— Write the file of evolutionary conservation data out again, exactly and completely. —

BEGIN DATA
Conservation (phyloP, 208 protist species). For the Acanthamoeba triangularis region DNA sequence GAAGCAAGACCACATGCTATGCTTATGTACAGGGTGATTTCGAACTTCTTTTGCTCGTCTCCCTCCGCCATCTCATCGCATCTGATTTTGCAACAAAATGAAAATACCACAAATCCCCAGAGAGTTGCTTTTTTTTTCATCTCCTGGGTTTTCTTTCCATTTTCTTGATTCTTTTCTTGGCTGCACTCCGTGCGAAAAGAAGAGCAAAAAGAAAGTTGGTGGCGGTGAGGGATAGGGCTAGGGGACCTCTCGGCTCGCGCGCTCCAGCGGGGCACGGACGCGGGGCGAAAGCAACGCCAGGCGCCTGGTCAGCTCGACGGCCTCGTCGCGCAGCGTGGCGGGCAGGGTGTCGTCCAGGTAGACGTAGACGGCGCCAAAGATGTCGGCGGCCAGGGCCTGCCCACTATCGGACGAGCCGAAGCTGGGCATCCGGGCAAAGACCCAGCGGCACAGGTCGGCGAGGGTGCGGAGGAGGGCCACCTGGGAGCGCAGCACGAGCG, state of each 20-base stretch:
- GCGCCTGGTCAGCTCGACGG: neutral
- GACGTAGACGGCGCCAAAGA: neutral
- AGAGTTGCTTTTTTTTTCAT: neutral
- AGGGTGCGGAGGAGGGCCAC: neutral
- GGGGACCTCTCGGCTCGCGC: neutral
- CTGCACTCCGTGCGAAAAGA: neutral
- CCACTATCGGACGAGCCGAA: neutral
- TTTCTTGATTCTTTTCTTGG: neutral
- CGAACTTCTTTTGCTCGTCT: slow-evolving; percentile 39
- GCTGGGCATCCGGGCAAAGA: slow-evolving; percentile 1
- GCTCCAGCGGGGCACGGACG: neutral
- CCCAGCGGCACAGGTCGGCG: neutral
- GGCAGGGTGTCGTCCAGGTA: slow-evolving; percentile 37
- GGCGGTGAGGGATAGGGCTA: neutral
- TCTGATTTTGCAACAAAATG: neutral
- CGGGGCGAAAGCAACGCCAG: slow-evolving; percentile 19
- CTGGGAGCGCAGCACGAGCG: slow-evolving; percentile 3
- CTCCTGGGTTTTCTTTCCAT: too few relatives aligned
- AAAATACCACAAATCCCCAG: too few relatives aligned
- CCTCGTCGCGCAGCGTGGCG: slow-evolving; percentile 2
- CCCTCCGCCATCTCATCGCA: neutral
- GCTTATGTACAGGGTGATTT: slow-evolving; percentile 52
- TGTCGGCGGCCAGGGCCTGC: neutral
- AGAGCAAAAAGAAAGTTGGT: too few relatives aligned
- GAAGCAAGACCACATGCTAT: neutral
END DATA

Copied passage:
Conservation (phyloP, 208 protist species). For the Acanthamoeba triangularis region DNA sequence GAAGCAAGACCACATGCTATGCTTATGTACAGGGTGATTTCGAACTTCTTTTGCTCGTCTCCCTCCGCCATCTCATCGCATCTGATTTTGCAACAAAATGAAAATACCACAAATCCCCAGAGAGTTGCTTTTTTTTTCATCTCCTGGGTTTTCTTTCCATTTTCTTGATTCTTTTCTTGGCTGCACTCCGTGCGAAAAGAAGAGCAAAAAGAAAGTTGGTGGCGGTGAGGGATAGGGCTAGGGGACCTCTCGGCTCGCGCGCTCCAGCGGGGCACGGACGCGGGGCGAAAGCAACGCCAGGCGCCTGGTCAGCTCGACGGCCTCGTCGCGCAGCGTGGCGGGCAGGGTGTCGTCCAGGTAGACGTAGACGGCGCCAAAGATGTCGGCGGCCAGGGCCTGCCCACTATCGGACGAGCCGAAGCTGGGCATCCGGGCAAAGACCCAGCGGCACAGGTCGGCGAGGGTGCGGAGGAGGGCCACCTGGGAGCGCAGCACGAGCG, state of each 20-base stretch:
- GCGCCTGGTCAGCTCGACGG: neutral
- GACGTAGACGGCGCCAAAGA: neutral
- AGAGTTGCTTTTTTTTTCAT: neutral
- AGGGTGCGGAGGAGGGCCAC: neutral
- GGGGACCTCTCGGCTCGCGC: neutral
- CTGCACTCCGTGCGAAAAGA: neutral
- CCACTATCGGACGAGCCGAA: neutral
- TTTCTTGATTCTTTTCTTGG: neutral
- CGAACTTCTTTTGCTCGTCT: slow-evolving; percentile 39
- GCTGGGCATCCGGGCAAAGA: slow-evolving; percentile 1
- GCTCCAGCGGGGCACGGACG: neutral
- CCCAGCGGCACAGGTCGGCG: neutral
- GGCAGGGTGTCGTCCAGGTA: slow-evolving; percentile 37
- GGCGGTGAGGGATAGGGCTA: neutral
- TCTGATTTTGCAACAAAATG: neutral
- CGGGGCGAAAGCAACGCCAG: slow-evolving; percentile 19
- CTGGGAGCGCAGCACGAGCG: slow-evolving; percentile 3
- CTCCTGGGTTTTCTTTCCAT: too few relatives aligned
- AAAATACCACAAATCCCCAG: too few relatives aligned
- CCTCGTCGCGCAGCGTGGCG: slow-evolving; percentile 2
- CCCTCCGCCATCTCATCGCA: neutral
- GCTTATGTACAGGGTGATTT: slow-evolving; percentile 52
- TGTCGGCGGCCAGGGCCTGC: neutral
- AGAGCAAAAAGAAAGTTGGT: too few relatives aligned
- GAAGCAAGACCACATGCTAT: neutral